In the second of our series of guest posts on the impact of the Occupy! movement on radical politics, Anitra Nelson, co-editor of Life Without Money: Building Fair and Sustainable Economies, argues that the movement has created the potential for new money-free egalitarian and environmental values and relationships:
Time magazine has just announced ‘The Protester’ as 2011 Person of the Year. Is it really the start of radical international change? One hundred years ago 1911 was such a momentous year: cities fell like dominoes across China so that on New Year’s Day in 1912 Sun Yat-sen became the provisional president of a liberal republic; Mexico was entering years of internal war after Porfirio Diaz’s dictatorial reign from 1877 broke down in 1910; and, in Russia, a brief restoration of conservative order was crumbling with Bolshevik and anarchistic activities and Lenin proclaiming the end of ‘world bourgeois parliamentarianism’.
When New York’s Mayor Michael Bloomberg ordered police to clear Zuccotti Park of Occupy protesters on 15 November, he called on protesters ‘to occupy the space with the power of their arguments’. Starting out in the North as a movement against corporate greed, Occupy quickly developed into demands for grassroots democracy. Whether 2011 becomes known as the turning point or not will mainly depend on whether the ‘99 per cent’ take up the gauntlet. The ten contributors to a new book, Life Without Money: Building Fair and Sustainable Economies, offer strong and radical responses to defenders of capitalism and the so-called ‘free world’.
Life Without Money argues that we need to replace monetary values and relationships by accounting directly in social and environmental values. The contributors — from three continents — not only argue why and how production for trade contorts and destroys humane and natural values but also offer strategies for undercutting capitalism by refusing to deal in money and set out money-free models of governance and collective sufficiency.
There are numbers of alternative communities, as well as movements (such as squatters and freegans), who are experimenting with such models. A decade ago they might have been considered marginal but their activities gain greater currency and come into sharp focus as everyone, capitalists and workers alike, fear more and worse instability on global financial markets threatening the viability of businesses, job security, house prices and home ownership, the worth of assets and superannuation savings.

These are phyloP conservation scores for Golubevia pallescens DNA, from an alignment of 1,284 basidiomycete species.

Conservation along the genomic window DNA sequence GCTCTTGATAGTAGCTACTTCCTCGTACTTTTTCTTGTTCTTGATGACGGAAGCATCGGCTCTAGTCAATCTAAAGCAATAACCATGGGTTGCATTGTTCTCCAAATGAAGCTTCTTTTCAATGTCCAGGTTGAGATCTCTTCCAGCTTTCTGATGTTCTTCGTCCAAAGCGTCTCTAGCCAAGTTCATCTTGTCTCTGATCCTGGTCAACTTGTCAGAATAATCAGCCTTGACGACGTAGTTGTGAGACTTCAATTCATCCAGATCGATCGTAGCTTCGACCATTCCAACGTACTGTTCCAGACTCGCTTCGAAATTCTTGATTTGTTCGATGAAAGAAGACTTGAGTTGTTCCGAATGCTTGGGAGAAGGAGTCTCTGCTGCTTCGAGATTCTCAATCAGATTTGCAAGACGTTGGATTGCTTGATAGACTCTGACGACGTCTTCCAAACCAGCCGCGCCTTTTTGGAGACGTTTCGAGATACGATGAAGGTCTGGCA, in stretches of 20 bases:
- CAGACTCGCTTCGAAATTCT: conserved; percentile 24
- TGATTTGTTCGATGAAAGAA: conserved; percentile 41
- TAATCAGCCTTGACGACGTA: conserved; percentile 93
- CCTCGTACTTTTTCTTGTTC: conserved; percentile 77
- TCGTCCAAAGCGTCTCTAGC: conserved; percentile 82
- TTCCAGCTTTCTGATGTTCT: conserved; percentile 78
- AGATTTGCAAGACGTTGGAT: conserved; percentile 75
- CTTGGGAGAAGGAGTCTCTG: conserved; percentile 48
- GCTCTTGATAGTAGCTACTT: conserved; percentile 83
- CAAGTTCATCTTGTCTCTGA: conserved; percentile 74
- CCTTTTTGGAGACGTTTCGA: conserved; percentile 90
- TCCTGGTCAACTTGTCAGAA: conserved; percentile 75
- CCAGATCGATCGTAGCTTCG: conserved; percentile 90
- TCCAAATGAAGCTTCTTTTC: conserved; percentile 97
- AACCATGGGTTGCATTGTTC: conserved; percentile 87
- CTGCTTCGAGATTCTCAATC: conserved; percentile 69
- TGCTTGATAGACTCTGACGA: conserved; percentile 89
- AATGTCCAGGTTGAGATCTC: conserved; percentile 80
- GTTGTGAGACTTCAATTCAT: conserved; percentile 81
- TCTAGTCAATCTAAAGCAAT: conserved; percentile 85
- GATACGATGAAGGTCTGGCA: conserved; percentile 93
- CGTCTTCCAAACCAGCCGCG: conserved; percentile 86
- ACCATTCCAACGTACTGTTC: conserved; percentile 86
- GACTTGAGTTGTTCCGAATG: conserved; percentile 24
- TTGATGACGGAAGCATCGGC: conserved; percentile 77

The other global challenge, environmental crises — runaway carbon emissions being but the tip of the iceberg — poses a massive threat to capitalism by laying bare the simplistic and inefficient rigidity of a system that depends on growth. Growth is capitalism’s Achilles Heal. While overconsumption in the North demands that many develop less materialistic ways of living, it is simply impossible for individual entrepreneurs or national GDP to ‘degrow’ without some kind of planned economy, at which point we have only two options.
On the one hand, there are state planned economies, which are out of favour amongst the left and right alike. On the other hand, non-market forms have the distinct benefit of offering individuals and neighbourhoods economic democracy. It is precisely the importance of such democracy that lies at the heart of all the Occupy movements worldwide. Occupy politics focus on general assemblies (GAs) allowing everyone a say in decision-making. Clumsy, you say, impossible, not feasible. You’re right, under capitalism. But the economic infrastructure of a world in which we could all have a say in how we live our lives is sketched out in Life Without Money, the ‘how to’ book on occupying our world.
Building Fair and Sustainable Economies
Edited by Anitra Nelson and Frans Timmerman
Examines the failure of the money-based global economy and how we might live in more sustainable, equitable ways. A textbook and manifesto for change.
“The collapse of capitalism will also be an end to money as the prime regulator of society—an eventuality both hard to imagine and necessary to understand. Anitra Nelson and Frans Timmerman have assembled an indispensable collection for those who are bold enough to explore this dramatic prospect. Life Without Money is an essential guidebook for the great debate now unfolding and around which our hopes for a worthwhile future unfold.” – Joel Kovel, author of Enemy of Nature (2002; 2007) and Overcoming Zionism (Pluto, 2007)
“A timely contribution to an under-researched and under-reported area of economics: the theory of money and proposals for alternatives to the globalised capitalist financial system. I would recommend it to anyone interested in finding ways to develop an economy that functions without money.” – Molly Scott Cato, Reader in Green Economics, Cardiff School of Management